I have had a brief message from someone using the username Jah in relation to my piece on Irish and Jamaican Slang:

Hi, I am doing research for my dissertation and came across this article. While somewhat insightful, it comes across as very harsh and angry- almost disgusted at the idea that there could be Irish influences on Jamaica (whose second largest ethnic group is Irish). Either way I would love to have a chat regarding your thoughts on the connection between the two- not merely linguistically and some of your research sources. Thanks!

While I am very busy, I will give you a few minutes of my valuable time to explain my position and correct a couple of wrong assumptions in your message. Firstly, if there is any disgust in my piece (and there probably is), it was directed at the late Daniel Cassidy and his flagrant lying. However, I think we can reasonably assume that Daniel Cassidy knew as much about Jamaica as he did about Ireland, so any argument on these matters should simply ignore Cassidy and look at other sources.

Secondly, you are wrong to think that I find the idea of links between Irish culture and Jamaican culture annoying or unlikely or unacceptable.. We know that there was a lot of emigration from Ireland to that part of the world, as you say, and in theory, I have nothing against the idea that there might be an influence. What I’m saying is that there is simply no evidence in terms of vocabulary, grammatical structures or indeed, anything else!

One thing that really does disgust me (because I hate people like Cassidy and his supporters) is lazy and irrational thinking. As I said in my piece, I have looked for evidence of Irish influence on Jamaican English and I didn’t find any. Many words have been suggested, like ganzi, or banikleva (various spellings). Take those two examples. Geansaí is the Irish for a jumper but this is because it’s a recent borrowing of a dialect version of Guernsey and this is also the origin of the Jamaican term. Banikleva does come from bainne clábair but this was English of Irish origin rather than Irish – it was found all over the English-speaking world (as bonnyclabber) in the eighteenth century with the meaning of curdled milk. Which is why, when people say, ‘there are loads of examples’, it doesn’t impress me, because it there are, I want to know what they are and whether they really are examples of Irish influence.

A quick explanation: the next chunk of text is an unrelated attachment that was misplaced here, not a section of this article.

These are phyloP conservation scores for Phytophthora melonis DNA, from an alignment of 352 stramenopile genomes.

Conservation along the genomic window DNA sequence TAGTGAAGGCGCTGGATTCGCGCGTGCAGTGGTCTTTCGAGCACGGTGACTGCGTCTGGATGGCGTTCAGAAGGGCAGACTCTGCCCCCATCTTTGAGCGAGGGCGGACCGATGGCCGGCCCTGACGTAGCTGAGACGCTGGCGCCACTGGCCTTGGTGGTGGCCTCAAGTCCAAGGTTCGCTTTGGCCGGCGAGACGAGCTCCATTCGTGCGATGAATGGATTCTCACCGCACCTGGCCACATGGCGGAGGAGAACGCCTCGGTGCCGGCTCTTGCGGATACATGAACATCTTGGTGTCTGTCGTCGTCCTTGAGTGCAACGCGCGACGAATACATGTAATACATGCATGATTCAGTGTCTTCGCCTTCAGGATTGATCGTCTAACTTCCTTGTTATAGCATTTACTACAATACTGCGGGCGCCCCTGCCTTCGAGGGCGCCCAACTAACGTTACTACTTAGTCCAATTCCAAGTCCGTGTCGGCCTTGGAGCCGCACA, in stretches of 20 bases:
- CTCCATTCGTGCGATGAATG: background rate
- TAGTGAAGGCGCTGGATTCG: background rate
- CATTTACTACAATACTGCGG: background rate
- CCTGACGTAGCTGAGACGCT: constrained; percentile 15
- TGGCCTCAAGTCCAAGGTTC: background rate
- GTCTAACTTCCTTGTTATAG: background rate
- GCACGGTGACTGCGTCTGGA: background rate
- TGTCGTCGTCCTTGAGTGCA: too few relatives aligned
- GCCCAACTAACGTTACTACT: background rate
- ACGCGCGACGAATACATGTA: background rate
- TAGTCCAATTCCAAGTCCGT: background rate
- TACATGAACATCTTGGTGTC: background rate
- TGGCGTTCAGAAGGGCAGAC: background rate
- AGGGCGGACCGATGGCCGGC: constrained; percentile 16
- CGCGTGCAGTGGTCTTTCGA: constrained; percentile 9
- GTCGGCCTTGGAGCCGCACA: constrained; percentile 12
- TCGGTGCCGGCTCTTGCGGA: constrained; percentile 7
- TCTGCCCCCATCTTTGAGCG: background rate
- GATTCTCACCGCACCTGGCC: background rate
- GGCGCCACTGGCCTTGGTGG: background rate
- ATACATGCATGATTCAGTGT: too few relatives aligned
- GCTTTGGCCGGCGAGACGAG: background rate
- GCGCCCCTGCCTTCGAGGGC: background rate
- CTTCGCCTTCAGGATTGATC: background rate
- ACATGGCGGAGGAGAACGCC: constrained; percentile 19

As I said, even in Montserrat, which has a very strong Irish influence, there is relatively little trace of the Irish language in Montserrat versions of English. The article I gave a link to quotes the word mensha as meaning a young female goat, which is clearly the Irish word minseach, meaning a nanny-goat. This in itself is a fascinating survival and it hints at the linguistic riches that a researcher might have found in Montserrat a hundred years ago. However, the researchers weren’t there and neither is the evidence. Not for Montserrat, not for Jamaica, not for Barbados or anywhere in the Caribbean.

So, my question to you is, what are you going to write in your dissertation? How can you write about a phenomenon that simply doesn’t exist?

A Reply To Damien Kirwan

I received a message a few weeks ago from someone called Damien Kirwan and I have decided to answer it briefly, just as a way of showing what kind of comments deserve an answer and what kind of comments do not. Here is what Kirwan says:

I read the book when it came out. I don’t see why you are so angry with Dan Cassidy. His explanation for the origin of the words such as dig, slum, jazz, phoney and the phrase to “say uncle” have merit and gives dignity to a modern European language that has almost vanished. God be good to Dr Cassidy RIP, ar dheis Dé go raibh a anam dílis.

This, of course, is the kind of comment that really doesn’t deserve an answer and I am fully aware that in publishing this and replying to it, I am doing the poor moron who wrote it no favours. However, the fact is that I have put a lot of work into this blog because I felt that the Irish language needed some protection from lying con-men like the late Daniel Cassidy and it bothers me that some arrogant bómán like Damien Kirwan wants to set me straight about Cassidy without bothering to read any of the blog. The fact is, if he had bothered to look through the material dealt with here, he would know that the possible (but not very likely) origin of dig was first discussed in a paper by Eric Hamp in 1981, that phoney deriving from fáinne has been in the public domain for decades before Cassidy came along and was discussed by Eric Partridge and that the ‘say uncle’ theory was first proposed in an article in American Speech vol 51, 1976. In other words, none of these theories was invented by Cassidy. He merely claimed them without giving proper credit.